KK: Thanks so much.
MD: For those of you that can’t see me, I'm sat at home, not in the House of Lords. By the way I don't think the House of Lords has very good Wi-Fi, but look, the timing of Brexit could not be more unfortunate. Every country in the world has a COVID crisis on its hands, has to borrow more money and has to get a vaccination program in place at a time of borrowing more money and economic decline. So, to have the uncertainty of Brexit is extraordinarily unhelpful. To be honest, I don't think anybody outside of Boris Johnson’s negotiating team has any idea. I would have said last Friday, that it was highly likely we would crush out without a deal, which would have catastrophic consequences in my humble opinion.
But then I think they realize that and the mood of business and everybody was to say, your job as politicians, you've been at it for four and a half years. You need to get this sorted. So, I'm more optimistic, but I think it's very 50/50. And I find it ironic that we're arguing with the Europeans about fishing rights, which represents such a small part of our economy and yet financial services, which is 16-17%, whatever it is, it doesn't get a mention. So very important to hopefully get a deal before the end of the year. If there is no deal, then I think the political ramifications for the government will be quite serious.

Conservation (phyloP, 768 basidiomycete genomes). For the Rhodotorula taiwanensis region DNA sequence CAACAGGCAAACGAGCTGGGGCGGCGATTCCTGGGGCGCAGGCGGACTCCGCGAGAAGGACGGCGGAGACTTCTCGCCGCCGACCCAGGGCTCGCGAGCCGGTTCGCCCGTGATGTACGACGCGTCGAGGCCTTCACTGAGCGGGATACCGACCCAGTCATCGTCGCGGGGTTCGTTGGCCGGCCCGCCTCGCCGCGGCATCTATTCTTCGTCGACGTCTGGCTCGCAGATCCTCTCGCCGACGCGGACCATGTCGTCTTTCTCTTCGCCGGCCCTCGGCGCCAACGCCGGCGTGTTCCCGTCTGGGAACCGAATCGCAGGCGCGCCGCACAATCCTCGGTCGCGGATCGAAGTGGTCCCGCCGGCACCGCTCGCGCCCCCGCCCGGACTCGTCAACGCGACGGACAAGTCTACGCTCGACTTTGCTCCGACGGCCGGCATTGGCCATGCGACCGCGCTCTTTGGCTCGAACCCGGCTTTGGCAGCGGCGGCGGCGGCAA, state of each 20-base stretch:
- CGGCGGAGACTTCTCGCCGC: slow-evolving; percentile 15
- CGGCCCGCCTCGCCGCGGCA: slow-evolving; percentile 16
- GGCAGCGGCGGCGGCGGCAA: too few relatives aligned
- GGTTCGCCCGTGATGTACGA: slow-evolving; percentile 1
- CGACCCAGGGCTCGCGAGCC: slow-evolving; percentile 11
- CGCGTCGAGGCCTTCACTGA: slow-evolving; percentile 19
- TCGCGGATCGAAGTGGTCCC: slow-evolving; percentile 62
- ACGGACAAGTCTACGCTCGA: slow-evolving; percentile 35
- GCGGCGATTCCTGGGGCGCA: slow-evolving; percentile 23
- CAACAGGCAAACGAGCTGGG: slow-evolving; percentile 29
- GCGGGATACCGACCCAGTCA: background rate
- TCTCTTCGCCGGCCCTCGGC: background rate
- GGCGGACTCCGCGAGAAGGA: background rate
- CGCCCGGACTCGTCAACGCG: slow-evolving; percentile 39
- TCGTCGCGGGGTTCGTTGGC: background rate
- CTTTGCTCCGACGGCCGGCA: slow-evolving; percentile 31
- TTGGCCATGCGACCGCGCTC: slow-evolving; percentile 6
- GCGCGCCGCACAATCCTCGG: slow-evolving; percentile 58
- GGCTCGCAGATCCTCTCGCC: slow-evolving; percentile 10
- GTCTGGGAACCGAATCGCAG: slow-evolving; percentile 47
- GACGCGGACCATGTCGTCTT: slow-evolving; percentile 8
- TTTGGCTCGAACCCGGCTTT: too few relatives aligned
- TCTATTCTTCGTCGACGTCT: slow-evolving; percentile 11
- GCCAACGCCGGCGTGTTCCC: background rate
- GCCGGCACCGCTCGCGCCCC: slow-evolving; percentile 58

KK: You bring up the point of the negotiation over fisheries. It's worth noting that the fishing industry represents a percentage of GDP to the U.K., which is about the same as the Harrods department store itself. But so, what it really comes down to though is sovereignty, which is right, I mean the fisheries and level playing field and all of that as a proxy for sovereignty, the umbrella issue. So, what is that re-introduction of sovereignty going to ultimately give the country?